But the problem with optical sectioning is that as researchers image deeper and deeper into the tissue, the material above the targeted plane disrupts the signal. One reason is light scattering. “If you shine light through a material that is milky, that lets light go through but scatters it, it doesn’t come out looking like it came in,” says Lichtman. “You put a laser on one side, and at the other side, you just get a glow as the laser beam is bounced all over the place. The exact same thing happens when you image deep into the brain.”

As a result, a good deal of interest and effort has been put forth to develop ways to clear tissue. One way to do clear tissue is to remove all the water from the sample, but without water, the fluorescent proteins lose their fluorescence. Although life science suppliers market several clearing agents that are designed to maintain fluorescence proteins, none have been a perfect solution.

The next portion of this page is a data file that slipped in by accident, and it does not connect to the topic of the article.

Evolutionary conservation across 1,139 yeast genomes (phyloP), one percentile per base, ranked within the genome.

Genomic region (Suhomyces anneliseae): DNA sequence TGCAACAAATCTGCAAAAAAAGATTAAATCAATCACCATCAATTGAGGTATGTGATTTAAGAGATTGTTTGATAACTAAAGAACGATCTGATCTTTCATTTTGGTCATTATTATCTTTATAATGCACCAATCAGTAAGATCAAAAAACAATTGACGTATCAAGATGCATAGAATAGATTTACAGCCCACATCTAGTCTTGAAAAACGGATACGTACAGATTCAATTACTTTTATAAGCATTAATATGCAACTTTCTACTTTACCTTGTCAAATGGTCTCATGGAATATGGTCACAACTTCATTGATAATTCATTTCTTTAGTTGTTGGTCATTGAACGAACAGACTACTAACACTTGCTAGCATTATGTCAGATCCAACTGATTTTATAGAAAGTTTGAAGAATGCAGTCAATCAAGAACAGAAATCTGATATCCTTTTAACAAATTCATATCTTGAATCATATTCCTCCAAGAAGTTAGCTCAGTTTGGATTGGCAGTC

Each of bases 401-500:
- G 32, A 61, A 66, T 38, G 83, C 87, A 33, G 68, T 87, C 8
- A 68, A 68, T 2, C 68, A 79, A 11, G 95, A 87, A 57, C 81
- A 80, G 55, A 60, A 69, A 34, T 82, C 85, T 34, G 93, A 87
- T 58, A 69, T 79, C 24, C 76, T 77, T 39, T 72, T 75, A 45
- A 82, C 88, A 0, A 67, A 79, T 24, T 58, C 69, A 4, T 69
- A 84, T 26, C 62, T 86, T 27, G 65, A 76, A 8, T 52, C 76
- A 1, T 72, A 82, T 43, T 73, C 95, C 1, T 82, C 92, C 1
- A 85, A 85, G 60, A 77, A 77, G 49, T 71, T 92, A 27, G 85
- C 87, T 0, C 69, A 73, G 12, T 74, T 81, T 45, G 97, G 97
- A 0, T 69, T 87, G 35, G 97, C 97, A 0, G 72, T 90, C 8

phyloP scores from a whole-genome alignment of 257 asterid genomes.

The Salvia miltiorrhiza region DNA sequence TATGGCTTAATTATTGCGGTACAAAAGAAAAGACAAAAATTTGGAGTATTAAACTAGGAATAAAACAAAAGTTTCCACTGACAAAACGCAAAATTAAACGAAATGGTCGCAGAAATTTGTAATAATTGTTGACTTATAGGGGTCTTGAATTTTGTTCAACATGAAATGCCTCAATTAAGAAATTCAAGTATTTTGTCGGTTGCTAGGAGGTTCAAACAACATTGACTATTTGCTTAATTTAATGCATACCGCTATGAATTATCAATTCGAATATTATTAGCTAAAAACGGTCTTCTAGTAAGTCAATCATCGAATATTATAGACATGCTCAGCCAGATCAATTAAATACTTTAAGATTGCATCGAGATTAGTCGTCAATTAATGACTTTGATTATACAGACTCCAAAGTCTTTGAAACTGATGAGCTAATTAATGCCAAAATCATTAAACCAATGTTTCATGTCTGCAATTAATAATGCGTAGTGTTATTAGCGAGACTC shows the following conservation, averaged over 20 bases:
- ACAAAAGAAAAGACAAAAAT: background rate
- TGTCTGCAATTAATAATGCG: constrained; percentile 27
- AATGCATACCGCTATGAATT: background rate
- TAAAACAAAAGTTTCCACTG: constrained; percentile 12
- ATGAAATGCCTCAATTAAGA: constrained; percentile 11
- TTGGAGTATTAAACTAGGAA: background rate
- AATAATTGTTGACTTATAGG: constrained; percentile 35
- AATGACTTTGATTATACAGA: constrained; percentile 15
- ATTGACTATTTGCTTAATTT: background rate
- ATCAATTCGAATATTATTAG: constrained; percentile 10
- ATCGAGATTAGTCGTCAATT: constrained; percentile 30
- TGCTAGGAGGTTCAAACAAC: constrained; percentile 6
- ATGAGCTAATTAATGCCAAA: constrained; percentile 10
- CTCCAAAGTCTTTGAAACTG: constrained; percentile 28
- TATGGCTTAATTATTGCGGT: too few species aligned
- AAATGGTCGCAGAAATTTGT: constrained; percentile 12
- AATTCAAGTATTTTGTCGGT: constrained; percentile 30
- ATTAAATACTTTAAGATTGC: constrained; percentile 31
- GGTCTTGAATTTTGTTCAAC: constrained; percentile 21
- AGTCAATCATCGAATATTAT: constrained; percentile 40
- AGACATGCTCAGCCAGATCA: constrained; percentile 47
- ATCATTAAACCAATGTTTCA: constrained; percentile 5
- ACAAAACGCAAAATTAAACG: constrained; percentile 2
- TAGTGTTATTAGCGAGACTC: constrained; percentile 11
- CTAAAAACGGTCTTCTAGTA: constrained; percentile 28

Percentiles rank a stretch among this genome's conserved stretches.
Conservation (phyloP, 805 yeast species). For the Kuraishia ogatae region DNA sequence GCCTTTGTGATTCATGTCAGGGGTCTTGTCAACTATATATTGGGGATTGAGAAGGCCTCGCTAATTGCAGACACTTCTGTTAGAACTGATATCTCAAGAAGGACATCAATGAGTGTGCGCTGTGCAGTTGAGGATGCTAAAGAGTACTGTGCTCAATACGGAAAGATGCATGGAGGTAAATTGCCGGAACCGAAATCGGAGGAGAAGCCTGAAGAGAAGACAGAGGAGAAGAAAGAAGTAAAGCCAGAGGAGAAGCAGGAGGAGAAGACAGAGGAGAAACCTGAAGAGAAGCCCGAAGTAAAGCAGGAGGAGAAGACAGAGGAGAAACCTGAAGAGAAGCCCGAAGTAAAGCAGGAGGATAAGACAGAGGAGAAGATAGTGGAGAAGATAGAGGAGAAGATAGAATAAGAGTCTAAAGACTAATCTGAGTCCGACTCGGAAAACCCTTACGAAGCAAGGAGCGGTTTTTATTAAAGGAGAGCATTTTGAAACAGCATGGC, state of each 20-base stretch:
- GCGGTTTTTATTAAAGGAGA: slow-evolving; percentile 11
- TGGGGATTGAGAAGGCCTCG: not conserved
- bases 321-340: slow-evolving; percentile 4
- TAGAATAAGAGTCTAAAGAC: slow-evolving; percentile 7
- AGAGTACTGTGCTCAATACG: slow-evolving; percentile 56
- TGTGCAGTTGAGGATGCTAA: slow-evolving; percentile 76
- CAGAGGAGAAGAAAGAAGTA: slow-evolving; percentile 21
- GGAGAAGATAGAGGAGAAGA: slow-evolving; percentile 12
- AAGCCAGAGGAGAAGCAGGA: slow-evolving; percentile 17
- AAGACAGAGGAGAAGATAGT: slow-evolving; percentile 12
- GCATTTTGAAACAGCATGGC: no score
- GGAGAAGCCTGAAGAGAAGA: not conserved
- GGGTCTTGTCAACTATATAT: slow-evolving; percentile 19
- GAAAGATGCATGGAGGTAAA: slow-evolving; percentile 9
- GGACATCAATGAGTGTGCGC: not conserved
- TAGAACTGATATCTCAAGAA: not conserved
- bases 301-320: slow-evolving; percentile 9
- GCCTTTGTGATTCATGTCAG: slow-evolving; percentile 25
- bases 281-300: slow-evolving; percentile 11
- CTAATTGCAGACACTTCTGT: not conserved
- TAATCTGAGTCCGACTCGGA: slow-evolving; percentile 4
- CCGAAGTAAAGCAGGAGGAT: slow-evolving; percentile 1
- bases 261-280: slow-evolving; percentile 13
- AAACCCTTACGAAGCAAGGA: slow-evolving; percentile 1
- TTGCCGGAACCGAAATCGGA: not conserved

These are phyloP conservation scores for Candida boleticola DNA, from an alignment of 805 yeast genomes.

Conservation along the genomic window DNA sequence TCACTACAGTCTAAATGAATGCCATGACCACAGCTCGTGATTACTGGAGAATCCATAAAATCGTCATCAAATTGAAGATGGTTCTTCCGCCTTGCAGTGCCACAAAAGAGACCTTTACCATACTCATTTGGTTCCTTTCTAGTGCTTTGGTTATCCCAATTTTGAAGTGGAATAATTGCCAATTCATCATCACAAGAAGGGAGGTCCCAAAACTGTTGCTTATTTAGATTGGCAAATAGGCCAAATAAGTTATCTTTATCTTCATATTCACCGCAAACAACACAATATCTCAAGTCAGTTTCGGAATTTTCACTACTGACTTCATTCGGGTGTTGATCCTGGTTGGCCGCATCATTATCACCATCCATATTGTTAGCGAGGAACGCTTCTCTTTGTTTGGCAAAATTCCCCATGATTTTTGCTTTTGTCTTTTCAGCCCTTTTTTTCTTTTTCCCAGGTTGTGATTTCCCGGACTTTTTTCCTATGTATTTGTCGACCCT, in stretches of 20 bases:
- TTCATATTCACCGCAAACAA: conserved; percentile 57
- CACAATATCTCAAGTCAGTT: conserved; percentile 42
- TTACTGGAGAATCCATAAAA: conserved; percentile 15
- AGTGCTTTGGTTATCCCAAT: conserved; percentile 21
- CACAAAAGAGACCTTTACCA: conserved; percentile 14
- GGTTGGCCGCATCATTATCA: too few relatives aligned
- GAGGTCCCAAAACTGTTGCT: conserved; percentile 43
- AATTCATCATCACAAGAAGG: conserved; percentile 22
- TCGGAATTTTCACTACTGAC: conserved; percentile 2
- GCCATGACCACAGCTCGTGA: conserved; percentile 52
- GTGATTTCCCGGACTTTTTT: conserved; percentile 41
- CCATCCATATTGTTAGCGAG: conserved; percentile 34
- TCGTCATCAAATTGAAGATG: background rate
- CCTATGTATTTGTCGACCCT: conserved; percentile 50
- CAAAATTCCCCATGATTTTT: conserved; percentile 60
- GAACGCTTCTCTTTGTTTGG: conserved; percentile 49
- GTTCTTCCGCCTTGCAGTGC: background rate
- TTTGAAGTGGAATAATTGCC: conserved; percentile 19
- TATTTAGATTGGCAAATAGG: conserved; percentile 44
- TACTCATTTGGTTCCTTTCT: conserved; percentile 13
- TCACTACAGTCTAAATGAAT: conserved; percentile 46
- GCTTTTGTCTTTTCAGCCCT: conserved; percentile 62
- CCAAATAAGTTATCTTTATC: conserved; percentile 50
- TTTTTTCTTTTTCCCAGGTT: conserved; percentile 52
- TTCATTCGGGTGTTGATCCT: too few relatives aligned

“Most of them, we found, were not very good. They either ruined the fluorescence of the fluorescence protein or they didn’t clear well,” says Lichtman. In the end, an agent that maintains the fluorescence and clears the tissue remained elusive.

Urea Solution

In the Cell Function Dynamics Laboratory at the RIKEN Brain Science Institute in Japan, Miyawaki's team has continued to develop probes for various aspects of cell biology as well as neurobiology. Source: Riken

During the 1990s, Miyawaki worked with Nobel laureate Roger Tsien at the University of California, San Diego, where he helped develop fluorescent indicators for Ca2+ using green fluorescent proteins and calmodulin. Since then, he has become the head of the Cell Function Dynamics Laboratory at the RIKEN Brain Science Institute in Japan where his team has continued to develop probes for various aspects of cell biology as well as neurobiology.